It’s not enough to ridicule absurdities

Some things are so absurd that they manage to survive our instant scorn. Having scoffed, we think we’re done with them because our ridicule has made them go away. In fact, they linger with malign, compounded effect. For when surviving absurdity is added to absurdity, something altogether sinister emerges.

Take some of the absurd things we’ve been told about our public life. A public official or politician targets regular people? We were told that’s part of their freedom of expression. It’s an absurd interpretation of human rights, which protect private individuals against State power, rather than consolidates the power of the State to intimidate individuals.

Yet it remains the official position of this government. It was enunciated by Joseph Muscat as prime minister. He is disgraced but the position was never retracted. Nor was it only muttered for domestic purposes, although that would have been enough. It was articulated by Owen Bonnici, then minister of both justice and culture, to a Dutch audience.

The Dutch were incredulous but Bonnici thought he was Voltaire. The doctrine remains the official one. Public officials continue to target private individuals.

Communication aides at the Office of the Prime Minister, now under Robert Abela, have justified their behaviour at the Caruana Galizia public inquiry. They would do it all over again. And Abela hasn’t said a word to correct that impression. He should be asked.

Now combine that position with the absurdity uttered by our Commissioner for Voluntary Organisations, Anthony Abela Medici. He’s been silent ever since he tried to shut Repubblika up. He’s not returning questions from the press (including this website). He’s obviously in the wrong.

But that doesn’t mean he’s retracted his position that NGOs shouldn’t discuss political issues.

Nor has anyone in government corrected the Commissioner. His take remains the official one. Repubblika replied hard but actually still pulled its punches. For the only thing that should concern the Commissioner, as far as politics is concerned, is that no NGO becomes a front for a political party to enable the Party to circumvent the laws that govern its behaviour.

Otherwise, it is in principle open for an NGO not only to tackle intrinsically political issues but also to give itself a political name. An NGO can call itself Socialist or Liberal or Conservative or Christian Democrat, and so on, just as it can call itself Green. Political parties don’t have patents on political traditions. Why else would Graffitti coexist alongside Alternattiva Demokratika (and, now, ADPD)?

What makes an organisation an NGO, and not a political party, is its statute and legal constraints, not its philosophy.

When Abela Medici claims that Repubblika is transgressing into politics, he’s not merely trying to shut up a government critic. Nor is he simply enunciating a principle that could be used to shut up any NGO whose remit sets it on a collision course with one government policy or another.

He is actually claiming that politics — all of it, not just party politics — is the remit of political parties only. Outside political parties, there would be only private life — even though our private lives are being rattled to their core by political decisions on construction, environment, schooling, health privatisation, and so on.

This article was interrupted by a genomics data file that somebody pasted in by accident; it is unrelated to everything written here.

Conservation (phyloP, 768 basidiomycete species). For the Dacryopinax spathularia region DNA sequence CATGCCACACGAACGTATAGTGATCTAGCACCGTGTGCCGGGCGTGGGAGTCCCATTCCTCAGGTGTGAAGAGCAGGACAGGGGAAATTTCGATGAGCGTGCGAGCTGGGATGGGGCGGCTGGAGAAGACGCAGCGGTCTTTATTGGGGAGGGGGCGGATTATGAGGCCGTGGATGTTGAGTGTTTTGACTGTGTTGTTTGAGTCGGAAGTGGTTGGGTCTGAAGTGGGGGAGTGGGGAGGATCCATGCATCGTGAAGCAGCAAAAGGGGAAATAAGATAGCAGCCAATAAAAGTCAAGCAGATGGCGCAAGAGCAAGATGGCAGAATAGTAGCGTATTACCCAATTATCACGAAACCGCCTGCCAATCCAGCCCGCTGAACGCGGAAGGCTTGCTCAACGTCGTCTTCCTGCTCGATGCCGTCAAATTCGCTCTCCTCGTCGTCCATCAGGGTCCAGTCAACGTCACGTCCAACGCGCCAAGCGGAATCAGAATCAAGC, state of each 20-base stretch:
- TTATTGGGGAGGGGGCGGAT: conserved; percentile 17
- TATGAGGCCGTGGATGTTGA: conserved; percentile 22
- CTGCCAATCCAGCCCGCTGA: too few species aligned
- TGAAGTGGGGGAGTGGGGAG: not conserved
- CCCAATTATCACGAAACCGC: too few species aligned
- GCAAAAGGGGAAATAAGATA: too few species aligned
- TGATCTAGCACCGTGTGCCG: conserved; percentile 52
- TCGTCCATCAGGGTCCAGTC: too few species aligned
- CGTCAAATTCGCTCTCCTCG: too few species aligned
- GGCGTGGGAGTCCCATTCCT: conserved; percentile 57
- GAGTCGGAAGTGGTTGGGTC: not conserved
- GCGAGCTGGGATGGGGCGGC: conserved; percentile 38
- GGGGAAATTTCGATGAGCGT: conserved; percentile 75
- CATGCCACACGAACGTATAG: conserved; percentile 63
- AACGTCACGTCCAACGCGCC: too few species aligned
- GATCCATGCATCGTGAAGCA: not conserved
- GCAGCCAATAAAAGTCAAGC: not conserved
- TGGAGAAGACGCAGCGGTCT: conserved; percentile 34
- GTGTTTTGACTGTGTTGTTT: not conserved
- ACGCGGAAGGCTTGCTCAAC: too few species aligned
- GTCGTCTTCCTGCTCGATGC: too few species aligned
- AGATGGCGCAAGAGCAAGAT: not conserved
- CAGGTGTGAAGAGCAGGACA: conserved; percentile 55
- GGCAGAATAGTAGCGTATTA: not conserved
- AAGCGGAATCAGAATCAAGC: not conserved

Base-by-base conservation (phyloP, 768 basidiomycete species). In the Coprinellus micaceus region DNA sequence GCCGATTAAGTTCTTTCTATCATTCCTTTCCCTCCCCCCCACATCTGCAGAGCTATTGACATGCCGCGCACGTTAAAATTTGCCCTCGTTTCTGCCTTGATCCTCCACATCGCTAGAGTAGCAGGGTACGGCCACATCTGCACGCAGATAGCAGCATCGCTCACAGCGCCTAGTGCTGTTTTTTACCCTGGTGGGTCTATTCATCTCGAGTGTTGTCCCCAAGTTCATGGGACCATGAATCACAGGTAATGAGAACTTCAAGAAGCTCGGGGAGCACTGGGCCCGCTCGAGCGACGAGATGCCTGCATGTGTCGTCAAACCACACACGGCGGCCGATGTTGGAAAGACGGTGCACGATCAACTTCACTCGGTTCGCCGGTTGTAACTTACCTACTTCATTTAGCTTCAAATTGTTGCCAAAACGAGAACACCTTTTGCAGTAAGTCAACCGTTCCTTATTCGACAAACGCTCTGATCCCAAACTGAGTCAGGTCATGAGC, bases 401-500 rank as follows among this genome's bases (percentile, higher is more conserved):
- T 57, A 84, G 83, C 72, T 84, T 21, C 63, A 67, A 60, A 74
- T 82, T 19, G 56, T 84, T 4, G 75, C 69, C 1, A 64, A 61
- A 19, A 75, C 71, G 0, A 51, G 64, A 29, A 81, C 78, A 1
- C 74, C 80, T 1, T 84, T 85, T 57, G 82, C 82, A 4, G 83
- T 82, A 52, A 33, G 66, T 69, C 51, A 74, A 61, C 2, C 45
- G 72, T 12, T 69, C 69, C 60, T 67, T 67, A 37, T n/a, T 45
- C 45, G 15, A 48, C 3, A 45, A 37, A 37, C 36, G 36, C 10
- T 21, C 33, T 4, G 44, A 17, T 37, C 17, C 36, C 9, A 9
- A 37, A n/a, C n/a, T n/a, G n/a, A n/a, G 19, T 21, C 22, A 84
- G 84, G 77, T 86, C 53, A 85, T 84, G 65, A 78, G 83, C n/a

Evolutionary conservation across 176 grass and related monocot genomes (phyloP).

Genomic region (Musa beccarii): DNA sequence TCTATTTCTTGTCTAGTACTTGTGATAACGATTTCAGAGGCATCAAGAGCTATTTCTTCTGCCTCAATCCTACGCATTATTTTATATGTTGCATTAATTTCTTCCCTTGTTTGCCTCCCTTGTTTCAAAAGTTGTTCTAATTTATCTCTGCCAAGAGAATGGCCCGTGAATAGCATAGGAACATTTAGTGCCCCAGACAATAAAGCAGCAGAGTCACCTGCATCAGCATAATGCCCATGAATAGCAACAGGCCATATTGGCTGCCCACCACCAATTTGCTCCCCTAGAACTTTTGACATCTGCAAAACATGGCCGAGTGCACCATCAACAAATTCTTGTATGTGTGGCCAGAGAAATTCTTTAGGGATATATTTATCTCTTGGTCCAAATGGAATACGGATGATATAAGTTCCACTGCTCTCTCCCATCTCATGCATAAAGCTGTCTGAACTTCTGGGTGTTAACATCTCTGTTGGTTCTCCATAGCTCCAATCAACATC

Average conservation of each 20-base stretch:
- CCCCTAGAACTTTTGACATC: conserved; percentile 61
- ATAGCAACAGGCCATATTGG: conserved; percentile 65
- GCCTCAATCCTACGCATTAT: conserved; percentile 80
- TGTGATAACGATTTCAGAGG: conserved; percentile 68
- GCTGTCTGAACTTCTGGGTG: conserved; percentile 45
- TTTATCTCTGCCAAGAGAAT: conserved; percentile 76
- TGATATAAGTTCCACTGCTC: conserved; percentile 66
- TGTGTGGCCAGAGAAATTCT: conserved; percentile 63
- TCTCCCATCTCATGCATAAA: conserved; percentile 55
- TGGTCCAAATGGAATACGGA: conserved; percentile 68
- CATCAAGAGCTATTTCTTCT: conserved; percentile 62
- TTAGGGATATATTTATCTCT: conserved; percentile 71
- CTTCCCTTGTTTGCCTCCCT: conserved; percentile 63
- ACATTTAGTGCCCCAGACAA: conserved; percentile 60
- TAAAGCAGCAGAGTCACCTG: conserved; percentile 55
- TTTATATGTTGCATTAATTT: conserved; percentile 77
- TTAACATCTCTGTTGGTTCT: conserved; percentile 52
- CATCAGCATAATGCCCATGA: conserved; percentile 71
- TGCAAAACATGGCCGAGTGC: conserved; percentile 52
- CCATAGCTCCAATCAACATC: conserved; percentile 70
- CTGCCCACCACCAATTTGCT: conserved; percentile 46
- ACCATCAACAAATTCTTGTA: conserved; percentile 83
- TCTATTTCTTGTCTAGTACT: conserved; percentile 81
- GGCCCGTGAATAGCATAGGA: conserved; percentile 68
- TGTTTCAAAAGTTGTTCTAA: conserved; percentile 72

Hence why it’s not enough to scoff at Abela Medici and his retreat into silence. We should demand a retraction of that position. Otherwise, it’s still the official position, and can be cited by a future Commissioner.

There’s more. These absurd positions add up. Consider these two absurdities together: Regular people cannot organise themselves as an NGO to tackle public issues of a broad political nature (something that other Europeans take for granted); and regular individuals cannot spontaneously come together in public to protest without risking being targeted by a public official (or photographed by another public official).

They cannot organise themselves. Ad hoc gatherings come at a risk. What about voicing your opinion as an individual on social media? Ah, in that case: You risk being targeted by organised partisan wolf packs on the public payroll (another official arrangement that has not been renounced). And, if you’re a journalist, you might even be reminded about what happened to one of your kind.

The Commissioner will protest that he’s being linked to positions to which he’s not a party. True, he has nothing to do with the other public officials (nor they necessarily with him) or the wolf packs. All true.

But we, ordinary citizens, are linked to all of them. Together they are degrading our civil status and rights. We have every right to link them and demand that the government clarifies its position on each. Ridicule alone won’t make them go away.


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Paul Pullicino
Paul Pullicino
3 years ago

“Bonnici thought he was Voltaire.” Brilliant.

Simon Oosterman
Simon Oosterman
3 years ago

Hear, hear!

3 years ago

Dynamite, whether it be industrial, illicit or political should be handled with extreme caution, Mister Commissioner.

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